This week, Glenn and Daniel (and special guest Erika) dive into the first Disney live-action remake Glenn has felt any desire to watch, Mulan, a film as American as apple pie and jingoism. We also check out a pair of smaller films – a thriller melodrama debut from director Kevin Del Principe, Up on the Glass (now available on VOD), and a slow-burn romance from trans Filipina director Isabel Sandoval, Lingua Franca, now available on Netflix (01:36:58).
In this week’s podcast, Glenn and Daniel check out their final two selections from the Seattle Jewish Film Festival, starting with Jessica Chastain in an untold Schindler’s List story, The Zookeeper’s Wife. And then we’re joined by a special guest, local author Erika Spoden, to discuss see who gets The Last Laugh when it comes to the Holocaust and other taboo humor subjects (including 9/11 and suicide bombings). Light, fluffy stuff, really. We promise (01:21:30).
May contain NSFW language.
FilmWonk rating (The Zookeeper’s Wife): 7 out of 10
FilmWonk rating (The Last Laugh): 4/10 (Daniel/Glenn), 7/10 (Erika)
[01:47] Review: The Zookeeper’s Wife
[26:32] Spoilers: The Zookeeper’s Wife
[46:55] Review: The Last Laugh
Music for this episode is the track “It’s Now or Never” by Elvis Presley (an English-language adaptation of O Sole Mio), which appears prominently (if a bit randomly) in The Last Laugh.
Special thanks to Erika for joining us this week – her memoir is titled Strawberries for 50 People, and it is available on Amazon Kindle.
20-year-old spoiler warning: We do discuss the ending of Roberto Benigni‘s Life is Beautiful in this episode.
We remarked upon the first film’s similarity to Schindler’s List – this led us to read up on those individuals who have been designated Righteous Among the Nations (an honorific by the State of Israel, similar to knighthood) for their work protecting Jews from persecution and death during the Holocaust. Over 26,000 individuals in 51 countries have been so designated, and their stories of heroism and sacrifice are well worth studying.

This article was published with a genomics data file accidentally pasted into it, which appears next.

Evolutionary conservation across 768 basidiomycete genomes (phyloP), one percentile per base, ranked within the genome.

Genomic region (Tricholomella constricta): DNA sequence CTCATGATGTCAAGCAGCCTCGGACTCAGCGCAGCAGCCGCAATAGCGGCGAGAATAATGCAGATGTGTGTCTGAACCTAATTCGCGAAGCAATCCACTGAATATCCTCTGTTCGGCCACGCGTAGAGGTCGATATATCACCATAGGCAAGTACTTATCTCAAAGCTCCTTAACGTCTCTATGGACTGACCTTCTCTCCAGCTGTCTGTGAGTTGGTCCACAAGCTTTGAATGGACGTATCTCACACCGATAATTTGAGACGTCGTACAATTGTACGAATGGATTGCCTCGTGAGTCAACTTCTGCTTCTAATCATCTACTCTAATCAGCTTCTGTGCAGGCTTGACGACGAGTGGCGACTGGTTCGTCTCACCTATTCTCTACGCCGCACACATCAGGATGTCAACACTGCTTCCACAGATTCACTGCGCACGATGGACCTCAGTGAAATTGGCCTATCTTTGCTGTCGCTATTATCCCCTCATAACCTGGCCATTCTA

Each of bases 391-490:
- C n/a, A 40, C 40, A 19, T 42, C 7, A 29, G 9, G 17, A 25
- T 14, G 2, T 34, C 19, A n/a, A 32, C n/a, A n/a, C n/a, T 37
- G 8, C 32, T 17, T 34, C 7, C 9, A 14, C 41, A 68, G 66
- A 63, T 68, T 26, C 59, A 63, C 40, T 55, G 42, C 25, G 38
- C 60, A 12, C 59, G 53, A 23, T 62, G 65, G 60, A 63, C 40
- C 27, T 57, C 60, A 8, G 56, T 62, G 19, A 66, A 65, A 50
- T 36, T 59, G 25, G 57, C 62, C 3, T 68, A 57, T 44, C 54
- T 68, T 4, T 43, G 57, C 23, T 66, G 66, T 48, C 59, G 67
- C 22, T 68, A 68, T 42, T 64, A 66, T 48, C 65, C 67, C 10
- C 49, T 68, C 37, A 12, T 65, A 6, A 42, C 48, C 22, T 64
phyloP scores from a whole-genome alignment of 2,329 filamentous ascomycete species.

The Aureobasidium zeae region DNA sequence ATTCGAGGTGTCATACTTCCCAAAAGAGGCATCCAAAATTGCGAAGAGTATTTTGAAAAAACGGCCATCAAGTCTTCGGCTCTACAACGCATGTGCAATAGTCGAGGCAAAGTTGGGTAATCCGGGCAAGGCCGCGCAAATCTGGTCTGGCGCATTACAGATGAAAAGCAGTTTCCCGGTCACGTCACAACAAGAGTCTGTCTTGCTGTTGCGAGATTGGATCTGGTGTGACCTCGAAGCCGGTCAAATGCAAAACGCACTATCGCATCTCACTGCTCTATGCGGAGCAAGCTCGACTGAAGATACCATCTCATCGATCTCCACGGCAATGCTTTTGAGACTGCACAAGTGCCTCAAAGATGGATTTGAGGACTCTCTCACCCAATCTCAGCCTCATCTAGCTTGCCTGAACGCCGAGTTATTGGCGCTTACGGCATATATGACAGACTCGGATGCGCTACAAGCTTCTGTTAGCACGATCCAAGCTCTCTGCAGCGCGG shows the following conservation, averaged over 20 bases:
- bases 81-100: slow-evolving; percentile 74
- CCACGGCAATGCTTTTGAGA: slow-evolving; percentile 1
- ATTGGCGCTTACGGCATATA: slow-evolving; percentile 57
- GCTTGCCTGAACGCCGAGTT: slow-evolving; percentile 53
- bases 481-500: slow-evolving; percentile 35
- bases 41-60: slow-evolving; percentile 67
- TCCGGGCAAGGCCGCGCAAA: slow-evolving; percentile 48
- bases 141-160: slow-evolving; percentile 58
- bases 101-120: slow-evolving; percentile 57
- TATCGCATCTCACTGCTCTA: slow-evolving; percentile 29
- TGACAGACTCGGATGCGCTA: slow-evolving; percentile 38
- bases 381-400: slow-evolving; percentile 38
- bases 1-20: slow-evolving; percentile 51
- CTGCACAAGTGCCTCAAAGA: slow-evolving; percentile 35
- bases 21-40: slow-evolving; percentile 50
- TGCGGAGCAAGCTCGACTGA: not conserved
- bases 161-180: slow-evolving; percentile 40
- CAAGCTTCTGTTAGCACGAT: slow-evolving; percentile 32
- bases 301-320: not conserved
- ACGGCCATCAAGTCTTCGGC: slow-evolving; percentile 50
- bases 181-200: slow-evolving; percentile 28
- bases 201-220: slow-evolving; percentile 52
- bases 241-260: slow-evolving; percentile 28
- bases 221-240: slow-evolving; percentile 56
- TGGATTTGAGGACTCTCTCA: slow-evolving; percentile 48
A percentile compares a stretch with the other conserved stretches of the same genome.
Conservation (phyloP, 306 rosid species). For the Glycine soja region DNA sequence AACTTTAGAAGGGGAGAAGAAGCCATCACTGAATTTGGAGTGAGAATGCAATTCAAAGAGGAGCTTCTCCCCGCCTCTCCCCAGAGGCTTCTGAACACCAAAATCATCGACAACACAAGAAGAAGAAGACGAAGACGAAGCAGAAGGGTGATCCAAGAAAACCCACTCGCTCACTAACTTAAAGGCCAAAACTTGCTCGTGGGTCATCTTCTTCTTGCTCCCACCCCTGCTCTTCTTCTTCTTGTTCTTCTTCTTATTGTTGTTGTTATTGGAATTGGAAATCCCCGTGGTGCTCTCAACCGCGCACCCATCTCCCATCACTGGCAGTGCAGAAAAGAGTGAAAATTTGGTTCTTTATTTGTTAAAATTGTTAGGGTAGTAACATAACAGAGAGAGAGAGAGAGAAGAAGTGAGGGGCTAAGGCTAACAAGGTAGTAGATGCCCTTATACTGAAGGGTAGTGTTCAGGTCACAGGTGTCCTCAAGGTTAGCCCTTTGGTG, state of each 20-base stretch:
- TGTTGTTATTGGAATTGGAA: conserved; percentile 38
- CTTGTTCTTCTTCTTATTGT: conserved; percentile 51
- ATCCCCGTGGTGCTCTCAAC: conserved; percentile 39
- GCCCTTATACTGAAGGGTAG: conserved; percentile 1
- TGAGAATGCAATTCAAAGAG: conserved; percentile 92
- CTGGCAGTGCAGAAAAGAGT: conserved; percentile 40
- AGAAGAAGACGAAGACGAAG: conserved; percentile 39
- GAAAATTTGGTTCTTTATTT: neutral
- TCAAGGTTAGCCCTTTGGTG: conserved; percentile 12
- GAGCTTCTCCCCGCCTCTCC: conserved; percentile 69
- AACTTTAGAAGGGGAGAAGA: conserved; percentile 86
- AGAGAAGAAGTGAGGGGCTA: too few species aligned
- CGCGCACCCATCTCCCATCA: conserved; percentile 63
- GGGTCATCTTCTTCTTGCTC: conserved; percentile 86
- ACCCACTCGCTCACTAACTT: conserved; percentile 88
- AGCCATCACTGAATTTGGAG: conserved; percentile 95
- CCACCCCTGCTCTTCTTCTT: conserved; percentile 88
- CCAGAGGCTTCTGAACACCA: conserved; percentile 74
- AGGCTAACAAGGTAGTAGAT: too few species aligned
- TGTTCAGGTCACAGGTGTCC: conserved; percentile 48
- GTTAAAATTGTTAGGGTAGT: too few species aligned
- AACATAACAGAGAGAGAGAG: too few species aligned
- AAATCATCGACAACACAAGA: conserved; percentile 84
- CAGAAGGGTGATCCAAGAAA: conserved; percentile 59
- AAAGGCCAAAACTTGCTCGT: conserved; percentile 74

Daniel was correct – the term “genetics” dates back to the 19th century, and was coined in 1872 by an English biologist as a term for “laws of origination”. The sense of “study of heredity” comes about 20 years later, so the term had been around for over half a century by the time of this film’s events.
Correction: Oof. Glenn definitely referred to the late, great Joan Rivers as the very much alive Joan Collins at least once. Apologies to both ladies.
The two films that we discussed in the context of modern terrorism were Four Lions, from British comedian Chris Morris, and Paradise Now, from Palestinian director Hany Abu-Assad.
Joan Rivers told a Holocaust joke on the E! Channel, said a few more things on Letterman, and came back a year later to double down on Jimmy Fallon. These jokes are offensive, and we laughed at every single one of them. We repeatedly called this woman a national treasure and we stand by it.